On July 19, two graduate student researchers and I made the drive up to Cleveland to document religion at the Republican National Convention, where thousands of people gathered both to support and protest the nomination of Donald Trump. Although we weren’t sure what to expect, upon our arrival, we noticed religious rhetoric and imagery popping up in all sorts of places outside of the Quicken Loans Arena — from street evangelism, to a Westboro Baptist Church protest, to a flurry of hate speech against Islam. It was fascinating to document all of this, and to begin explore the intersection of religion and politics, but some of it was deeply disturbing.
One of the first things I noticed was the Old Stone Church, which sat on the border of the Public Square. Although the church has been there for more than a century, it served as an interesting backdrop for the day’s many protests, some of which were faith-based.
On the streets around the arena, numerous evangelists with loudspeakers lectured at passersby, sometimes provoking them and grabbing the attention of the thousands of police who were in the city for the convention.
Later in the day, back in the Public Square, members of the Westboro Baptist Church — which is widely known as a hate group, particularly against the LGBT community — gathered to protest. As they played dubbed pop songs, other protesters arrived to mock them. In response to the church’s signs, which displayed sayings such as “God hates F*gs,” protesters carried placards with sayings such as “God hates morning people.”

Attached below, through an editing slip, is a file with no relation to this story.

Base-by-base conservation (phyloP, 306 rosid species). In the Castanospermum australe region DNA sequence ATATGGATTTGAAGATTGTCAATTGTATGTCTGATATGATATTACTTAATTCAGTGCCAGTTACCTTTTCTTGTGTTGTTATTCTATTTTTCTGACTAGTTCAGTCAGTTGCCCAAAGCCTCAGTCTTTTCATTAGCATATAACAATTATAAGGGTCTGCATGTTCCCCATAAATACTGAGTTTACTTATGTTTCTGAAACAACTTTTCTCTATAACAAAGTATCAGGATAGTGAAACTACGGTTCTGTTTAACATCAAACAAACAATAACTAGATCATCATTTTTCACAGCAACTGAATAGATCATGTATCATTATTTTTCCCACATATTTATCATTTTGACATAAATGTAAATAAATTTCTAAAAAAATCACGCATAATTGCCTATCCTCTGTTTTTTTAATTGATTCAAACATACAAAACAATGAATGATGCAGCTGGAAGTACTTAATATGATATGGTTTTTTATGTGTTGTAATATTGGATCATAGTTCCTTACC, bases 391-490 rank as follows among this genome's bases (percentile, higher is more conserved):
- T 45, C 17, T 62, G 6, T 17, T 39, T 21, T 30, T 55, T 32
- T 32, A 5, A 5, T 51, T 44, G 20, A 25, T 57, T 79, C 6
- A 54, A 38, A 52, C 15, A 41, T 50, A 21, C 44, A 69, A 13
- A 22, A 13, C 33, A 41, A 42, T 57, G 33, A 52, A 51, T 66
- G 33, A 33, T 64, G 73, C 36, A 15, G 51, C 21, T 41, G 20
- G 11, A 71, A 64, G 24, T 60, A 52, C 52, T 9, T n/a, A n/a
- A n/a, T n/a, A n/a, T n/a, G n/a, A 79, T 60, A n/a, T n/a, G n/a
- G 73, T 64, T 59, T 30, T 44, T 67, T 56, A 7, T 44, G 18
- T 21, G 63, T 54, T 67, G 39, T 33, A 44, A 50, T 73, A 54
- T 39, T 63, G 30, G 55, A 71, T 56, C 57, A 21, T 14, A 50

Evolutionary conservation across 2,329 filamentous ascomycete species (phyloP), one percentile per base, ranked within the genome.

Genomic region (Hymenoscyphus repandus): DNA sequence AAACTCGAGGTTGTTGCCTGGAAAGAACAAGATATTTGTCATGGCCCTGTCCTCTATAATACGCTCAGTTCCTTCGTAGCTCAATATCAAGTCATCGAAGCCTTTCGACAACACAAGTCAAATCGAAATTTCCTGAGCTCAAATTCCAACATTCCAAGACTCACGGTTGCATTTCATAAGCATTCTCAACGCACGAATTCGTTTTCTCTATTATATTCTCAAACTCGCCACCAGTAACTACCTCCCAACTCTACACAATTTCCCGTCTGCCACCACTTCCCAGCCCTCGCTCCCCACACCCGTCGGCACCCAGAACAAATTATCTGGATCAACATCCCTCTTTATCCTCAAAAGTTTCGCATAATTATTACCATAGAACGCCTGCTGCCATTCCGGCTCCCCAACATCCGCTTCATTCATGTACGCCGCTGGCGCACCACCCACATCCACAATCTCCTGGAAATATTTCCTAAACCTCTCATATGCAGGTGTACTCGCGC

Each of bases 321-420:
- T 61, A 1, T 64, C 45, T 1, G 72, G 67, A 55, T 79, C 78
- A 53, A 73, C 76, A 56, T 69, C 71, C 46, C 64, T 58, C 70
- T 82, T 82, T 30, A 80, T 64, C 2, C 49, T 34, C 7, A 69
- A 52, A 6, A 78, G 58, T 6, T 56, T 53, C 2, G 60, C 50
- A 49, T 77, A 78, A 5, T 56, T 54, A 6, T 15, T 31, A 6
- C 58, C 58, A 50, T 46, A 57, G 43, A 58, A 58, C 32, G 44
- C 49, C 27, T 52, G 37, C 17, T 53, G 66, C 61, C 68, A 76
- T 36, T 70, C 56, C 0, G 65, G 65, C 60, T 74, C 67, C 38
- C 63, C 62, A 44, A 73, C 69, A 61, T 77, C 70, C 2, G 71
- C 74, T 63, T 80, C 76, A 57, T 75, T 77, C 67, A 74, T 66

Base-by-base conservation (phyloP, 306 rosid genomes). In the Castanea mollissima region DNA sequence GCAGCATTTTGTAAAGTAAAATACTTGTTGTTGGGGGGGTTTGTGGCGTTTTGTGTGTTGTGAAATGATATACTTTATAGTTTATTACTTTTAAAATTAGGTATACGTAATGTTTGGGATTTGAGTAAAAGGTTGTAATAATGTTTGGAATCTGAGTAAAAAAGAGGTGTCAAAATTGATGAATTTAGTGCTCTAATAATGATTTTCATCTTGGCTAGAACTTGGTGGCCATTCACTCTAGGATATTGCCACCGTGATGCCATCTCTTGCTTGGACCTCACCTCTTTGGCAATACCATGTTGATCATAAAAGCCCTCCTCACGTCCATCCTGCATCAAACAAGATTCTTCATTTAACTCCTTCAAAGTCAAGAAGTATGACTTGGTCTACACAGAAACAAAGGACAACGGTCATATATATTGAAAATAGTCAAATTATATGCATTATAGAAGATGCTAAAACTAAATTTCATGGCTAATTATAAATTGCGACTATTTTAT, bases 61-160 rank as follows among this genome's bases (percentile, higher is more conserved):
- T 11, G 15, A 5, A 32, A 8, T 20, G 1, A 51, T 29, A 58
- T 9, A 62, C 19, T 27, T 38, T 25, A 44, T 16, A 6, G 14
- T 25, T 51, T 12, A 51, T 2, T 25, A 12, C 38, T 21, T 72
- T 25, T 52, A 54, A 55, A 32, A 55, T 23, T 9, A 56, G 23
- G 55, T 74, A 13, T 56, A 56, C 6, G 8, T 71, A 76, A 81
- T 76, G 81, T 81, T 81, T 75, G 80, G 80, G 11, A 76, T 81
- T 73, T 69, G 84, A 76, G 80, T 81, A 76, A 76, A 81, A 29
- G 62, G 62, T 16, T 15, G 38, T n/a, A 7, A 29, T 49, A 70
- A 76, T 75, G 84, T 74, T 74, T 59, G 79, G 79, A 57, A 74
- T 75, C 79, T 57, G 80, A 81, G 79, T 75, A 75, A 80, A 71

Toward the evening, I encountered Micah Naziri, whom I’d met months before at a protest Dublin, Ohio. Ohio is an “open carry” state, and a number of people were visibly armed at the convention (which is also why there was such a heavy police presence). Micah, like other protesters, was exercising his right to carry. Like some, he carried a larger weapon (an AR-15, to be exact). However, because Micah wore a knit skull cap, like the kufi hat worn by some Muslims, his gun attracted extra attention. Micah explicitly declined to identify his religious heritage, and stated instead that he was there to provoke critical thinking and to support militant resistance to fascism. A spate of anti-Islam rhetoric followed. “What are you going to do about my bacon in your face?” jeered one man, who was eating a plate of barbecue. “Are you going to shoot me? I’m an infidel. That’s what your Qur’an says.”
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